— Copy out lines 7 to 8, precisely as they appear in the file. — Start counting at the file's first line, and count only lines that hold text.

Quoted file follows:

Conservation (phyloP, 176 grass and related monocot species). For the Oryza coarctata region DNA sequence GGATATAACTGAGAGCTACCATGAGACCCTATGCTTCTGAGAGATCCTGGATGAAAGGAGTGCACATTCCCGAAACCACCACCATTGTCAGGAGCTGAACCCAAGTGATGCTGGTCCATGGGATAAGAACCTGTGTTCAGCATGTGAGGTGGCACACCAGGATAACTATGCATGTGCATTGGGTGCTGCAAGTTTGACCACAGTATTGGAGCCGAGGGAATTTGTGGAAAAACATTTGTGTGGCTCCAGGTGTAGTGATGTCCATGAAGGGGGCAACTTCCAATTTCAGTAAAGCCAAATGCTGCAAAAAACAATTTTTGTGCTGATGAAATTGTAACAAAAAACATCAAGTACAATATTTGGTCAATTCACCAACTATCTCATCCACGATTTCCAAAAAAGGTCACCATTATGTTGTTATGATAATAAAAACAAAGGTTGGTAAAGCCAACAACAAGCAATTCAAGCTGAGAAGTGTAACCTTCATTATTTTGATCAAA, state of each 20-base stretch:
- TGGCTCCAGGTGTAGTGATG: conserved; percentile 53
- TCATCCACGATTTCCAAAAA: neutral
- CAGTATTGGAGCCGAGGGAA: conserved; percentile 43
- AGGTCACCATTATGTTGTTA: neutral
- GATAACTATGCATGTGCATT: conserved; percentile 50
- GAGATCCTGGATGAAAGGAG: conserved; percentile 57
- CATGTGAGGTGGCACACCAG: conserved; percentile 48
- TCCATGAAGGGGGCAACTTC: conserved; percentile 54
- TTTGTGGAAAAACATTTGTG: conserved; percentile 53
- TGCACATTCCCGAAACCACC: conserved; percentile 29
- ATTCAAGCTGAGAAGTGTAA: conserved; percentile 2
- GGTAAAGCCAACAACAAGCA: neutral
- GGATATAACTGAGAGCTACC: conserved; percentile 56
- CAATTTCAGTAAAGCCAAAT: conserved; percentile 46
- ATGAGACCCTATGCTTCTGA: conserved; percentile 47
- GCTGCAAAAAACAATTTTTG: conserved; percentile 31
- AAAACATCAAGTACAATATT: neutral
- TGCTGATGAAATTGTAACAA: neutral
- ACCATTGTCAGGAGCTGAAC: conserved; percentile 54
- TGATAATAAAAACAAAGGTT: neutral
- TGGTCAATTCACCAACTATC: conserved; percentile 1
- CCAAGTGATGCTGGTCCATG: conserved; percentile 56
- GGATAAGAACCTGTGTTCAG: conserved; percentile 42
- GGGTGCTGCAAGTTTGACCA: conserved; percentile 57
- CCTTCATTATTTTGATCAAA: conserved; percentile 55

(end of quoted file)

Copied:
- GAGATCCTGGATGAAAGGAG: conserved; percentile 57
- CATGTGAGGTGGCACACCAG: conserved; percentile 48